Current issues of ACP Journal Club are published in Annals of Internal Medicine


Scheduled replacement of central vascular catheters

ACP J Club. 1994 Mar-April;120:55. doi:10.7326/ACPJC-1994-120-2-055

To the Editor

In the March/April 1993 issue, Kruse (1) favorably reviewed an article by Cobb and colleagues (2) that challenged the widely held belief that increased infection rates result from leaving central vascular catheters (CVCs) unchanged for longer than 3 to 4 days. In a randomized, controlled trial of scheduled replacement of central venous and pulmonary artery catheters, Cobb found more bloodstream infections and mechanical complications "pneumothorax, arrhythmia, suspected thrombosis, and bleeding" in patients on a fixed, every 3-day replacement schedule compared with patients whose lines were changed only for such clinical indications as unexplained fever or CVC malfunction. Kruse noted with approval the article's recommendation that the conventional, scheduled approach to line changing be abandoned in favor of leaving CVCs in place until the development of clinical indications for replacement.

We believe that certain limitations in the study's design make acceptance of its recommendations premature. The most important limitation is that all of the catheterizations were performed by first- and second-year residents. In community hospitals, the job is done by surgeons, cardiac or pulmonary specialists, or experienced internists, whose rates of complications are likely to be considerably lower than those of physicians in their earliest years of training (3, 4). Thus, the rates of infectious and mechanical complications observed in the study by Cobb and colleagues do not provide a secure basis for decision making outside the teaching hospital environment.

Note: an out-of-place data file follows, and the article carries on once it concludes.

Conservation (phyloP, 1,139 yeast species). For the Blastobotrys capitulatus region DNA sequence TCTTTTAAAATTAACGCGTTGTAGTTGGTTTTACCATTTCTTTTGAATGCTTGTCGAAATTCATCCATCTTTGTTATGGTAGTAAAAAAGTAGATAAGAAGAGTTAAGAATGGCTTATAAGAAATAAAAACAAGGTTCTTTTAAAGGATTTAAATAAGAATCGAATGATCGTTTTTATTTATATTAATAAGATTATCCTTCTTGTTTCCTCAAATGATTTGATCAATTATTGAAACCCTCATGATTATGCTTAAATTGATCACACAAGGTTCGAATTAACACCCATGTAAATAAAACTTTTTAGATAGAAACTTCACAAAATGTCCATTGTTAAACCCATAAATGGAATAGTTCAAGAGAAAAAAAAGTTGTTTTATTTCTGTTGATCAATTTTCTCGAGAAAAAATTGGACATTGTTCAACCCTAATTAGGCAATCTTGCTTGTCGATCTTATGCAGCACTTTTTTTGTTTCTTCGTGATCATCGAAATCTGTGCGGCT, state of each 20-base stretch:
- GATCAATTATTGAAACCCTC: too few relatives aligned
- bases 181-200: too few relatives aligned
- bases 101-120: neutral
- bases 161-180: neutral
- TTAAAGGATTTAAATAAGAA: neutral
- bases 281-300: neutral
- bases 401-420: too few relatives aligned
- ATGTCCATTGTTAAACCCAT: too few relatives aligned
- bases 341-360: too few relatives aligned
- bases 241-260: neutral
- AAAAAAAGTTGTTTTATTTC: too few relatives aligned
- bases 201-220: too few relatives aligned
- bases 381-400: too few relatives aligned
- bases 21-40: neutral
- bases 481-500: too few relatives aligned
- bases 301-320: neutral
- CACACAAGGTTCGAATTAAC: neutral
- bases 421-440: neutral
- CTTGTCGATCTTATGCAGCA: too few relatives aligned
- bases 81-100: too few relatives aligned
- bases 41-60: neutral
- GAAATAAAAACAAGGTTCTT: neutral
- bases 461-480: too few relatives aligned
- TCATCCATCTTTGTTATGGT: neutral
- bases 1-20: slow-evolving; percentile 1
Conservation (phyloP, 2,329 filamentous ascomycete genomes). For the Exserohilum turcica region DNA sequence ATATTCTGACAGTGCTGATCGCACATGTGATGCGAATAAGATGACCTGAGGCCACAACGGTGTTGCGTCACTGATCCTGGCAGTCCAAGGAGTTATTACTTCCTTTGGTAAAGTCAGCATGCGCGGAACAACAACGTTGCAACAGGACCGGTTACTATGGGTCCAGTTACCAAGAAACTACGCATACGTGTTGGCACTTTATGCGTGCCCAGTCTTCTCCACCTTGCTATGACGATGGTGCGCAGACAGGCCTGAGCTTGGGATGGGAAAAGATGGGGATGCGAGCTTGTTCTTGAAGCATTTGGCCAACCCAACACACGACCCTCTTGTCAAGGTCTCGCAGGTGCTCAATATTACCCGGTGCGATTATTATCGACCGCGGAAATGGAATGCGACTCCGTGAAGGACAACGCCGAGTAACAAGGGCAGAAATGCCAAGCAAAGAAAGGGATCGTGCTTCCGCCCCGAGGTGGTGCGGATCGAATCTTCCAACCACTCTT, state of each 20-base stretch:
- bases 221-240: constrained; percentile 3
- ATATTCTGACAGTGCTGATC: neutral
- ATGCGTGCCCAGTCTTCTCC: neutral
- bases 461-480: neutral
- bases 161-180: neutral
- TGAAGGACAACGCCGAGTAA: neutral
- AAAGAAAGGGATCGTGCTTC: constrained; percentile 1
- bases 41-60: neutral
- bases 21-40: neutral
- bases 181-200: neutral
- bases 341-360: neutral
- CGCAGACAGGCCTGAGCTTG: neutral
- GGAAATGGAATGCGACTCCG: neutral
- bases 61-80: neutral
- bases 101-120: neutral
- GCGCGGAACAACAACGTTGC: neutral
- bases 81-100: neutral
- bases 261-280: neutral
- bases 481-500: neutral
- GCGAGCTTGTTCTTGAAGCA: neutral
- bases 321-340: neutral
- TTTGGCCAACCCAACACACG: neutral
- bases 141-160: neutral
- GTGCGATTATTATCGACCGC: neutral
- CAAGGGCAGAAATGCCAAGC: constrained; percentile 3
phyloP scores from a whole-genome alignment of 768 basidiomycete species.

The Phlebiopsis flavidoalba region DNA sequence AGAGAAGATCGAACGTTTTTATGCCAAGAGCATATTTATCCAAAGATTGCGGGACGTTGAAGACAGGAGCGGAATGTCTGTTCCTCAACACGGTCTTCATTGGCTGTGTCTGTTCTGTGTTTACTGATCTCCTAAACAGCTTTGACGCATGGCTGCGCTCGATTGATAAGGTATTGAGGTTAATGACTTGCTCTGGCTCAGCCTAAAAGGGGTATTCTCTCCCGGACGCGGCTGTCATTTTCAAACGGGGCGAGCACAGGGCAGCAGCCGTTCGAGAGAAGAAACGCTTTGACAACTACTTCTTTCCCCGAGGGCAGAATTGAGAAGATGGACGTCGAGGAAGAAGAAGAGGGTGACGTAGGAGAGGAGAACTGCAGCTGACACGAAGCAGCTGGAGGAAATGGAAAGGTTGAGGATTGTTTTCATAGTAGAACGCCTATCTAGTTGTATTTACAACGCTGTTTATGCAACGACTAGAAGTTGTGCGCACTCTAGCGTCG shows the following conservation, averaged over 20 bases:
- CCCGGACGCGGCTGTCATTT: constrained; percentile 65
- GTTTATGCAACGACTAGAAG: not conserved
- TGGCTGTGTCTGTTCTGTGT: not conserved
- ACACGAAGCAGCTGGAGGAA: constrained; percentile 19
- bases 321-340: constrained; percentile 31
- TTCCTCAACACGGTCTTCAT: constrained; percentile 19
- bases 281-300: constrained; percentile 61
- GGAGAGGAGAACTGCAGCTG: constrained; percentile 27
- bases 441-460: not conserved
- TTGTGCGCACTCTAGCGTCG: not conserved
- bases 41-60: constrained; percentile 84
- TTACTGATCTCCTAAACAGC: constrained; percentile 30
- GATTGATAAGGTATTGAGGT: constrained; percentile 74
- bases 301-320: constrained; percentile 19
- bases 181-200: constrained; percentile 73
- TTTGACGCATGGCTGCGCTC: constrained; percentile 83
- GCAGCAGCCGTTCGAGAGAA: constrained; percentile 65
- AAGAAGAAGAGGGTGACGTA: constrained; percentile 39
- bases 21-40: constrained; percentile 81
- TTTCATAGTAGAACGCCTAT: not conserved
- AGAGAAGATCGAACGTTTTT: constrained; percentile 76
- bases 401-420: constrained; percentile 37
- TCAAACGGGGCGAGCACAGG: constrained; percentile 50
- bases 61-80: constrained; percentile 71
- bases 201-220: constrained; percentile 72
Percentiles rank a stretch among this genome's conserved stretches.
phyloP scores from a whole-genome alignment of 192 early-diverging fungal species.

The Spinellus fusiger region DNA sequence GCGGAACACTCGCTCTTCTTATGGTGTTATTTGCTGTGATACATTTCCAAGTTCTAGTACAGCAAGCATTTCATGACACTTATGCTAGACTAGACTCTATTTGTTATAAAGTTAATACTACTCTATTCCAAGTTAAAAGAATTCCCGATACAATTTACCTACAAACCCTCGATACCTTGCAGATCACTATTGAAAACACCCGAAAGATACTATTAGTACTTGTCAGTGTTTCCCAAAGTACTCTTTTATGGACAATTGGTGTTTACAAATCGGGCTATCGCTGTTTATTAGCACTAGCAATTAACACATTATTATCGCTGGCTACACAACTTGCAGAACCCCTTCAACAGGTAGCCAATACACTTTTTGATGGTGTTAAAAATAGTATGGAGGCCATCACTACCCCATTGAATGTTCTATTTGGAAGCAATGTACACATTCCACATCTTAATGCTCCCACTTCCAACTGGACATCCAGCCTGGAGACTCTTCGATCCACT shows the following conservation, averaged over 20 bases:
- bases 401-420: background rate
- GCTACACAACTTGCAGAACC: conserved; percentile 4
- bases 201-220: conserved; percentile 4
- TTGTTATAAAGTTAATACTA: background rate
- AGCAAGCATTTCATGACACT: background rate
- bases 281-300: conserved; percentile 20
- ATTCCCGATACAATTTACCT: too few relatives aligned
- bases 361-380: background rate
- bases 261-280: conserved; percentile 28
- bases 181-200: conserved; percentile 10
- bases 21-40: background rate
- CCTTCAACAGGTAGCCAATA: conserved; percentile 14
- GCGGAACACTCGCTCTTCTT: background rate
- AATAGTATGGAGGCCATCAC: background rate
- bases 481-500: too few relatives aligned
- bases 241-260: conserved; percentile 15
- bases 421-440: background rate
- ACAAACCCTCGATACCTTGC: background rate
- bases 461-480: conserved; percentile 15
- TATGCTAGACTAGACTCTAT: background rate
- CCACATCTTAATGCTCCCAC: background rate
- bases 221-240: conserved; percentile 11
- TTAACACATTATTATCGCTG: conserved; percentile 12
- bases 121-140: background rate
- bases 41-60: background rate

A second important weakness in the study is the exclusion of 17% of the patients after randomization. This is problematic because the causes for exclusion were unevenly distributed between the study groups. In addition, the study failed to record the outcome of excluded cases. Nonrandomly excluded cases could bias the results in either direction, depending on the composition of the excluded group and its rate of complications. The trial's results should have been analyzed by “intention to treat,” in which, after randomization, groups are compared using all the patients initially assigned to each group even if they did not receive the treatment they were assigned to undergo. This approach would have minimized the chance of a falsely optimistic appraisal of the benefit of leaving CVCs in place until there is a clinical indication for replacement.

Amnon Lahad, MD
University of Washington
Seattle, Washington